Is it an event, a person, or an idea? There's more about if you are interested. Grades 3-5 Students learn about the parts of a newspaper and identify the main idea of a newspaper article. Writing about them and past and future rivalries make for good articles. Your word count will need to stay around the 500 word count or less, generally speaking. One is a title, which is the name of the written work.
For a news article, this is where you have most of your creativity. The specific event that took place. Depending on your topic, you may need to add in more content that readers need to know beyond the basic information. It needs to be catchy, emotion evoking, or creates curiosity. Also, make sure the writer follows up with clear details.
This includes coverage of important events on campus and developments that affect students. Don't forget to add captions for each photo, so the reader knows what it's about. Each newspaper article will have its own topic, like a burglary, car accident, award that was won, or a sporting event. Chances are your college website has a clubs page with contact information. In other words, the most important information comes first and each paragraph gives less and less details. Check bulletin boards around campus or the events calendar for upcoming events. Grades 6-8, 9-12 Students create editorial cartoons about topics in the news.
Newspapers have limited space, so you need a short, but strong title that will inform your readers what the article is about. They might hold a fundraiser for you. You do not want to make assumptions or fabricate information. Is this a subject that is particular to your school or community, or is it a national subject? Creation of a class newspaper provides such a real context, and thus makes an excellent choice as the basis for a project designed with this goal in mind. Imagine you are writing an article about a big star coming to the area to perform a concert. Student-produced papers always report about student clubs, and these stories are pretty easy to do.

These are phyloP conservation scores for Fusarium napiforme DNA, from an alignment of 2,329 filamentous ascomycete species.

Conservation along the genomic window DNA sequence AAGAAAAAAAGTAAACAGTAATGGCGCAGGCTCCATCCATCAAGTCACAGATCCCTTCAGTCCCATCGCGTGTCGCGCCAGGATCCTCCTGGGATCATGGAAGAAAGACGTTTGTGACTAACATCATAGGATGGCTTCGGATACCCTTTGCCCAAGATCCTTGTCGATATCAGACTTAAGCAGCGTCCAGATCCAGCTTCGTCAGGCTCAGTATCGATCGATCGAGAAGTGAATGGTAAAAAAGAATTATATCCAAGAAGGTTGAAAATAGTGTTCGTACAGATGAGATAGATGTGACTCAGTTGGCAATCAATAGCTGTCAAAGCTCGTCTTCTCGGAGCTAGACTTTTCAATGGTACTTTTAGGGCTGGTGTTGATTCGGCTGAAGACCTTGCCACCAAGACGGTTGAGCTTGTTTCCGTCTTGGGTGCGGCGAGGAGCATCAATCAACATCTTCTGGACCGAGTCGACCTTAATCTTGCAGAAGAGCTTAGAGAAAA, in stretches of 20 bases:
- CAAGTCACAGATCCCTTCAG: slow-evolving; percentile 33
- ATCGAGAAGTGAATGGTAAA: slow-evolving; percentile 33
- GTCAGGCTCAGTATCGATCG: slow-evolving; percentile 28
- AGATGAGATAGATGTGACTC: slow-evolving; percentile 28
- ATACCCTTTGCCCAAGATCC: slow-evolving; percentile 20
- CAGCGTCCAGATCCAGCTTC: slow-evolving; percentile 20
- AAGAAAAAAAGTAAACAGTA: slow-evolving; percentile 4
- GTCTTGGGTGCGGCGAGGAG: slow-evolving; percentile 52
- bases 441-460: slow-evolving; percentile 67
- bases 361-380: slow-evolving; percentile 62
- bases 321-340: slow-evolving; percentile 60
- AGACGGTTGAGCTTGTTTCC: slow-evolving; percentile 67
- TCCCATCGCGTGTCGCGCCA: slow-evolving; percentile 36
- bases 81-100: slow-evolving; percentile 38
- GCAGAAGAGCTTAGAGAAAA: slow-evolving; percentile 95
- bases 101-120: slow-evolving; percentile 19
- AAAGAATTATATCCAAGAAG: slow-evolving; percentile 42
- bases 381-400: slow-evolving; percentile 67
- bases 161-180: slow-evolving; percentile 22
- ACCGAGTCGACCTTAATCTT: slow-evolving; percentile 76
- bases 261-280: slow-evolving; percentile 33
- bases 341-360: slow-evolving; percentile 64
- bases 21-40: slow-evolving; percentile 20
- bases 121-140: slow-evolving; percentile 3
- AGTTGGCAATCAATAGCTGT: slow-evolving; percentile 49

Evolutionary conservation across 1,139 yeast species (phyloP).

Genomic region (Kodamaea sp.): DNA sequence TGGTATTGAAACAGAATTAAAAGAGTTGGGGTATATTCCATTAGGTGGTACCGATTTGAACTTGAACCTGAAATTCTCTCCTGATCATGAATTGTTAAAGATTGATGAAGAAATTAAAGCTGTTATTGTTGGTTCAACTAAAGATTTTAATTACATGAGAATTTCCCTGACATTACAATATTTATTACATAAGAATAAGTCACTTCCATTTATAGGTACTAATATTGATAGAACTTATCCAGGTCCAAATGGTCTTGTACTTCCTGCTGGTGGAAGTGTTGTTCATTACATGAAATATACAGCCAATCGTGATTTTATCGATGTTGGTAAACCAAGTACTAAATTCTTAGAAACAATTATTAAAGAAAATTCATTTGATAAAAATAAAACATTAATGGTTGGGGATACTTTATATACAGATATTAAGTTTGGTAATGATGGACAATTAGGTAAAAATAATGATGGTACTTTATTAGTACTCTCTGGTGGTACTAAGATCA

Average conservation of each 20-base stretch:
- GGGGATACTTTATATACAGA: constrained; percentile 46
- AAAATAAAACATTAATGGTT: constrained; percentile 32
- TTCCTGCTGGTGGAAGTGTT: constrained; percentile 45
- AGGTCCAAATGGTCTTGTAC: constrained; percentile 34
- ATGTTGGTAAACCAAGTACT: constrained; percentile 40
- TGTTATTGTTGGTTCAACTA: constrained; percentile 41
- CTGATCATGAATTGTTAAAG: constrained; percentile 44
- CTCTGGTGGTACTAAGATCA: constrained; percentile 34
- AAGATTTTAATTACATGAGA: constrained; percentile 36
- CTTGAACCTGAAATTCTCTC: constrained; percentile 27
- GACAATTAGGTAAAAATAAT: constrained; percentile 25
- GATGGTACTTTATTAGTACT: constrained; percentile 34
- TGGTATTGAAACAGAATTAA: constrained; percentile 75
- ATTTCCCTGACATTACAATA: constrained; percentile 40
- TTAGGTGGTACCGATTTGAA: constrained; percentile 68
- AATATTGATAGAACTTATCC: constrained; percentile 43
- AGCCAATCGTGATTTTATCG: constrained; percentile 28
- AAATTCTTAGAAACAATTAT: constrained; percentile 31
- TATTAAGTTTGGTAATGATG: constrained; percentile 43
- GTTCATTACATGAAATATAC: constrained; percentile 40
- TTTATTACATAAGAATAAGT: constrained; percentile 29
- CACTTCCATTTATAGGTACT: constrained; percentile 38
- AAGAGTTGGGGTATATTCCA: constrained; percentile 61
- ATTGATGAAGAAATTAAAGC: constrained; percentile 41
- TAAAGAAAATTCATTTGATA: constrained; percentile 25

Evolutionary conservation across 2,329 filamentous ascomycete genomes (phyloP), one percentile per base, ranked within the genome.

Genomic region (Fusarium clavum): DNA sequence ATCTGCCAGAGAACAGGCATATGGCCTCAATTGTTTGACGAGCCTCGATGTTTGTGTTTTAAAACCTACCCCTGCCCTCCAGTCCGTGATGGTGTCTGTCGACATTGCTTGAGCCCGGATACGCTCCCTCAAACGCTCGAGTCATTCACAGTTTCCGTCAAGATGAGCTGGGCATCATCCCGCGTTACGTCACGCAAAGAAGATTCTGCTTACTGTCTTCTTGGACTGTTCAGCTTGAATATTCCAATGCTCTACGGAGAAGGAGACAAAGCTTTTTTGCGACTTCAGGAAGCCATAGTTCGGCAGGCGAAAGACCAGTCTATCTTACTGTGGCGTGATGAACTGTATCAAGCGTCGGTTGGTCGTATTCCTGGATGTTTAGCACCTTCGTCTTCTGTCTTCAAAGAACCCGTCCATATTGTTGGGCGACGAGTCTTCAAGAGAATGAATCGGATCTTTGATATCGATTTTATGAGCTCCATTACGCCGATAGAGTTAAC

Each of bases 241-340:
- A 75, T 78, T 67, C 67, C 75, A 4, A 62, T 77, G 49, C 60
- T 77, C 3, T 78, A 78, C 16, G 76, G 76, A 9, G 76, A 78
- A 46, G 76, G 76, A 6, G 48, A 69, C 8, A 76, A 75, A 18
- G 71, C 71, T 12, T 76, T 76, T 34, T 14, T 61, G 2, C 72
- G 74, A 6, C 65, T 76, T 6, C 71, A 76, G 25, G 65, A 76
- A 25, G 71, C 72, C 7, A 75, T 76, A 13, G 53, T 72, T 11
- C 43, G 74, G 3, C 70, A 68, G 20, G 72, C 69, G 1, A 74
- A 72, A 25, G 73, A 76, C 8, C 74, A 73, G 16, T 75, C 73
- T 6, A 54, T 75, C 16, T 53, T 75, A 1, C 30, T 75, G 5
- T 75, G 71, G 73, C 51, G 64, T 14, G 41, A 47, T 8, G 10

Chances are you'll be able to get several stories out of an issue like that. Pick whatever works best for the article, though candid shots can show more action. It can be a bit like a puzzle, making sure everything fits right. Write about sporting events, activities, accomplishments, changes in policy, rules, teacher changes, and more. Read a local paper for inspiration. You will at some point include quotes from people such as the coach, the quarterback, a receiver, a fan in the stands, and perhaps the principal. Feature stories are generally 1000 words or more, and they focus on school policies, changes in the administration, national legislation that will affect the lives of students, and other big situations.
This article was co-authored by our trained team of editors and researchers who validated it for accuracy and comprehensiveness. Use the singular first-person when writing a column, and share your personal opinions about various topics. Included: Activities that involve students in interviewing a local newspaper reporter, creating editorial cartoons, comparing newspapers, and much more! Furthermore, you want to limit unnecessary language. Audition to join the school newspaper team. Grades 9-12 Students create stories using words cut from newspaper headlines. The last paragraph ends with a quote or catchy phrase that does not capture the true meaning of the article. Grades K-2, 3-5 Students clip coupons for food items, create a menu using those items, and add up the total savings.
Step 2: Content The next step is to determine your content, or the information found within the article. To see this, let's use an example topic. Students invite a local newspaper reporter to speak to the class and write a newspaper-style article about the visit. Your first two paragraphs need to answer all these questions. For example, if the flu is spreading around school, get a quote from the school nurse about preventative measures students can take to stay healthy.
Below are some different kinds of stories, along with ways you can develop your own ideas, and some examples of real stories done by college journalism students. You can write about everything from a teacher's recent marriage and the choir going to state competition to new music coming out and the latest movie. This will help later if you need to back up a claim you made or if you need to verify information in your article. Finally, conclude your article with the least important or relevant information. If you follow these steps, then you will be able to write a concise, but complete, newspaper article. Write about what the club does, when they meet and any other interesting details.
This is where you can add in further details. Find out who was involved, whether that would be students, administrators, or other people in your community. Be as specific as possible. In fact, you can just stick to one section to begin with, such as news. The headline must grab the attention of the reader.